Welcome to Frank Pozen's Big Bad Blog. A lot of folks have been asking me to update them about my recovery. So I thought I would start a blog primarily to do that but also to talk about other topics of interest including the wrestling business and whatever else I can think of. I plan to update this on a regular basis so check back and leave a comment if you wish.
Tuesday, October 08, 2013
Rush movie review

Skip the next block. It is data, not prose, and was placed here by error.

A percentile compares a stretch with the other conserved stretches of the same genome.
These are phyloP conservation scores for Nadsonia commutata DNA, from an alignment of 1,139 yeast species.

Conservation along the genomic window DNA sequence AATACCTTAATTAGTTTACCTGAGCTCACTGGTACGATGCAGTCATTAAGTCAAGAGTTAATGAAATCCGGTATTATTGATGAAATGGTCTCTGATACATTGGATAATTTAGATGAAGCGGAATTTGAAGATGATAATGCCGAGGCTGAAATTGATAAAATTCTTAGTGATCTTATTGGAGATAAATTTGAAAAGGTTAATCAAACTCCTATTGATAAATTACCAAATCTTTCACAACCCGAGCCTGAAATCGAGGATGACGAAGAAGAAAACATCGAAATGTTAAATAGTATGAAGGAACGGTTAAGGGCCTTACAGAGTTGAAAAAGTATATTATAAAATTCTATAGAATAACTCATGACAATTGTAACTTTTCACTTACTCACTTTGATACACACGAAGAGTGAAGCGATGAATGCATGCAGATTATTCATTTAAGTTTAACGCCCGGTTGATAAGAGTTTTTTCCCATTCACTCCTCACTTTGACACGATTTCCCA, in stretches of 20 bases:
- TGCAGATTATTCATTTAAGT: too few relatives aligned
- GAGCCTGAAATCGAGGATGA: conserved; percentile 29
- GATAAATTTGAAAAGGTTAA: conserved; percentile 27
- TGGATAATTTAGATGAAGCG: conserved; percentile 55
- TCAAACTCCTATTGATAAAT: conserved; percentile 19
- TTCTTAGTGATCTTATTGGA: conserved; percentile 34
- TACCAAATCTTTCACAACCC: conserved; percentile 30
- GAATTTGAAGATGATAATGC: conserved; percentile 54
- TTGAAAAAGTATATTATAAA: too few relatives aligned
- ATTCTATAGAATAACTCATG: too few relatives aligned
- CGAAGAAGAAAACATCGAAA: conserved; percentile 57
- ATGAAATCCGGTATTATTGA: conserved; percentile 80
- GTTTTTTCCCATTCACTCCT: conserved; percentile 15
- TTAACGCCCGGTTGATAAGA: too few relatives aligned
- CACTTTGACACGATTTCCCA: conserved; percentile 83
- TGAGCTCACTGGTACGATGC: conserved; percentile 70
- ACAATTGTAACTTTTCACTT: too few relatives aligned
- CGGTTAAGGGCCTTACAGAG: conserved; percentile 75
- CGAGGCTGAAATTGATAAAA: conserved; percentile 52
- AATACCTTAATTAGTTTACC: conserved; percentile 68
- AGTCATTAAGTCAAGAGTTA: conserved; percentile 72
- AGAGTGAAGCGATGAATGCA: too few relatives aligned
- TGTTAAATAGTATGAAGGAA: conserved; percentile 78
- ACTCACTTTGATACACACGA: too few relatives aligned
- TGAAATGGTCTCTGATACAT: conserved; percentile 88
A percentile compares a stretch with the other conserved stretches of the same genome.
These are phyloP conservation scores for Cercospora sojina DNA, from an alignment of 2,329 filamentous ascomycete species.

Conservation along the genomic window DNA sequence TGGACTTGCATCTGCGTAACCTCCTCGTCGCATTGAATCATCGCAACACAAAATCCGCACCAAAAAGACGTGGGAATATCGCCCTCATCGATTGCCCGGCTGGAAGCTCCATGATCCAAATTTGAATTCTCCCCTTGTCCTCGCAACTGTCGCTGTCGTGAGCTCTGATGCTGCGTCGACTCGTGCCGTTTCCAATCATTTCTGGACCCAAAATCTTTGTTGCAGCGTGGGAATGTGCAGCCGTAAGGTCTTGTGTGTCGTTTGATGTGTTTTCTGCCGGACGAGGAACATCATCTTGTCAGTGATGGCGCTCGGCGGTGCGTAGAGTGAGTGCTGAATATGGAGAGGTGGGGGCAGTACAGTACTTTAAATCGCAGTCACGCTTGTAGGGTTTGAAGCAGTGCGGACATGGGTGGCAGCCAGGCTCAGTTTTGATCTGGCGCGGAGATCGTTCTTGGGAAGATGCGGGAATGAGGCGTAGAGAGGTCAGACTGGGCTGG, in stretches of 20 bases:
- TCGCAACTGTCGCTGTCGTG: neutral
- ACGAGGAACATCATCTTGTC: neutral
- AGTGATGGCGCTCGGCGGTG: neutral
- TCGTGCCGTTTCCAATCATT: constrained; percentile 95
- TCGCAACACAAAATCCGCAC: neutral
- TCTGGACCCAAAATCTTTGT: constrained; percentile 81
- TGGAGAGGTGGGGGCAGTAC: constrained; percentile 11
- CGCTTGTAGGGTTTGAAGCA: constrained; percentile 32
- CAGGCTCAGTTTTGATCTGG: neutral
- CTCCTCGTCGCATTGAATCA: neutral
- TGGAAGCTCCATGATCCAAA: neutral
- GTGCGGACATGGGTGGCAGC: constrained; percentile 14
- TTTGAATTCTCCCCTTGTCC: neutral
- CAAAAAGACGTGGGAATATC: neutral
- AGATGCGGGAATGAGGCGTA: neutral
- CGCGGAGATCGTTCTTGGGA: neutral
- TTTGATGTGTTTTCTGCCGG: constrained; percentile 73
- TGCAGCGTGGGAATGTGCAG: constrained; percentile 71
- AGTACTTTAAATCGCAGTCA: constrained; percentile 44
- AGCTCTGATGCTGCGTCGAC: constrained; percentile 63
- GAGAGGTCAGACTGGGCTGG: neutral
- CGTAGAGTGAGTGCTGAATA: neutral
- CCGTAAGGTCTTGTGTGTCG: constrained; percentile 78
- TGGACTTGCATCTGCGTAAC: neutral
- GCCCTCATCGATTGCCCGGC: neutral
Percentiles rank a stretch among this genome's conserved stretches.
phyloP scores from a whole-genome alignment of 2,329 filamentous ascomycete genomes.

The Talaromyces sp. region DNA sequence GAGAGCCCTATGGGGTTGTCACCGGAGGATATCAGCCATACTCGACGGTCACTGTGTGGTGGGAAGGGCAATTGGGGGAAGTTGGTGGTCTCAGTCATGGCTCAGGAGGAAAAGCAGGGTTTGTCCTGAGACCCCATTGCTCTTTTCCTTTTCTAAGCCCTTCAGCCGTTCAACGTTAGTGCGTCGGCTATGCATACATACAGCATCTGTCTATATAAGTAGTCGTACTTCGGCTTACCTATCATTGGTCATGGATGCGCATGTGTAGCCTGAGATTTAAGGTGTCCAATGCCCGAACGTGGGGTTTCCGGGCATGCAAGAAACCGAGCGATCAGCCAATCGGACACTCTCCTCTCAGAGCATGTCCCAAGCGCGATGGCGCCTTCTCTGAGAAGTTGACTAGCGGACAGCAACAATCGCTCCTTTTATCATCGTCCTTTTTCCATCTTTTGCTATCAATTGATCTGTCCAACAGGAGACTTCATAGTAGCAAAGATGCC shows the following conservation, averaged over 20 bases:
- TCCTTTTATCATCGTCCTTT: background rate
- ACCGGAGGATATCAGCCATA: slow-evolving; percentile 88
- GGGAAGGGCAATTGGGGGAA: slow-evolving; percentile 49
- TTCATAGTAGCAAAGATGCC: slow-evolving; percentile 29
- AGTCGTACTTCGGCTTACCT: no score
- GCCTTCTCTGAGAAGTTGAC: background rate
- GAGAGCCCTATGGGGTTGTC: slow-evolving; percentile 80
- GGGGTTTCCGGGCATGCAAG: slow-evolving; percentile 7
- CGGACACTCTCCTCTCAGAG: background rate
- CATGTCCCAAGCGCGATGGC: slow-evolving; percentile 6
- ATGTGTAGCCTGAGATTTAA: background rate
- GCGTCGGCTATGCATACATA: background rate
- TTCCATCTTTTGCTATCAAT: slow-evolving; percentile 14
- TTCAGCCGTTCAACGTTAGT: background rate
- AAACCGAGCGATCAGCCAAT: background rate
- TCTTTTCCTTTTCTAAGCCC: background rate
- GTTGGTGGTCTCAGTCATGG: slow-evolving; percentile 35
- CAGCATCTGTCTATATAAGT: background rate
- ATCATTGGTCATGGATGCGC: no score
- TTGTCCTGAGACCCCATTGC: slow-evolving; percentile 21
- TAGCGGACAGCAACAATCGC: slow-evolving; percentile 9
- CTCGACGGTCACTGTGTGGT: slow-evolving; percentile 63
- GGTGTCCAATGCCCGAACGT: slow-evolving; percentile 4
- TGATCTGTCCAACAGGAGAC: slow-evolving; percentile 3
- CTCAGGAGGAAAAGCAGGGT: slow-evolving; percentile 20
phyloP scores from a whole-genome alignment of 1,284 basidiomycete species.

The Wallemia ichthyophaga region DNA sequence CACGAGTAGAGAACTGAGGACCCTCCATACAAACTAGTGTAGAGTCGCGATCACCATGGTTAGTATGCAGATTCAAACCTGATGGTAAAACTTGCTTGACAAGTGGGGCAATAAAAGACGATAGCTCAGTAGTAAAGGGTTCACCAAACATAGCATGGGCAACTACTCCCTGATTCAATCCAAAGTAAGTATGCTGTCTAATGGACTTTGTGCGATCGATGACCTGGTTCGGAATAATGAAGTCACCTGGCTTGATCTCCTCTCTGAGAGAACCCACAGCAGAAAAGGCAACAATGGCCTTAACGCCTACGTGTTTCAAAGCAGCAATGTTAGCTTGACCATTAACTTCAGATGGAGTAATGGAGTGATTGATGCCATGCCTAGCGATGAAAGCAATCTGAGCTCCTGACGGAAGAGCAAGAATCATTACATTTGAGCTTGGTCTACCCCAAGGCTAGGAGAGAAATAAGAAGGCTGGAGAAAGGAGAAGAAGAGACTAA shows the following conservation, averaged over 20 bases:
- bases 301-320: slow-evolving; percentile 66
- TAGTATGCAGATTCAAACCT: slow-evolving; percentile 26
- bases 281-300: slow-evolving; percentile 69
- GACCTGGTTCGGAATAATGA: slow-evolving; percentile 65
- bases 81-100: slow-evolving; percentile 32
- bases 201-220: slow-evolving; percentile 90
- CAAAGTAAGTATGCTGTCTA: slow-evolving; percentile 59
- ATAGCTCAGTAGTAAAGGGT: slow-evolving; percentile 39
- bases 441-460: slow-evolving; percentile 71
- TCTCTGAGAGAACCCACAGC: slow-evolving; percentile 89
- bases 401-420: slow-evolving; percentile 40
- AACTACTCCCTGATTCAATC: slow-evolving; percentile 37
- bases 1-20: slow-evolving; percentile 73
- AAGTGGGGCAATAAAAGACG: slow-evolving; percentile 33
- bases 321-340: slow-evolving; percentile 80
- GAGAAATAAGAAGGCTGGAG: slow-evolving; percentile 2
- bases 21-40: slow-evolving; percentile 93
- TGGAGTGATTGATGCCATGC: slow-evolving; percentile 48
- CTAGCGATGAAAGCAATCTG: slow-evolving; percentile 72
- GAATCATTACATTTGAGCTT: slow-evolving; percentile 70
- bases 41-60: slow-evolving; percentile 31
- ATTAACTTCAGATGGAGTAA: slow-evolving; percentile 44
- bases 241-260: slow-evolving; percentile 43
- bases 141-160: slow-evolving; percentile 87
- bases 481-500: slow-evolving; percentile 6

Though auto racing fans will love Rush, I don't necessarily think you need to be an auto racing fan to enjoy the film. At its core, Rush is a character study of two polar opposites who both have a passion for racing. The setting is the 1976 Formula One season. British driver James Hunt (Chris Hemsworth) and Austrian driver Niki Lauda (Daniel Bruhl) have one thing in common. They like to win races. Other than that, they are polar opposites. Hunt is a notorious hard drinking party animal. Lauda is more serious about everything. They had been rivals for a few years but it comes to a head when Hunt joins McLaren in 1976 and becomes a serious challenger to 1975 F1 champ Lauda. Until then Hunt didn't have the equipment to challenge Lauda. Director Ron Howard does a very good job building the back story leading to the turning point of the film. It is pouring rain at the 1976 German Grand Prix at Nurburgring. Lauda wants to cancel the race but the other drivers led by Hunt vote to race. Lauda is seriously injured in a horrific crash. Somehow he only misses two races. And the championship comes down to the final race in Japan where it is pouring rain again. Lauda starts the race but then quits because he thinks it's too dangerous and the big question is can Hunt finish high enough to win the championship. The idea for this film came from screenwriter Peter Morgan who worked with Howard previously on Frost/Nixon. Morgan says he was a big James Hunt fan. Howard decided that if he was going to make a racing film he was going to make the racing scenes as realistic as possible. He does this mostly using stunt drivers and camera tricks and special effects. I do recommend seeing this film on the big screen for that reason alone as it's the only way to get the feel for the speed of the cars. Both Hemsworth and Bruhl do a great job inhabiting these real life characters. Unfortunately, I don't think Universal has done a very good job promoting the film. I'm sure racing fans will love it. But they need to sell it as more than a racing film and they haven't done that. It's very well done and seemed a lot shorter than two hours long. Even non-racing fans should enjoy it. Check out the trailer.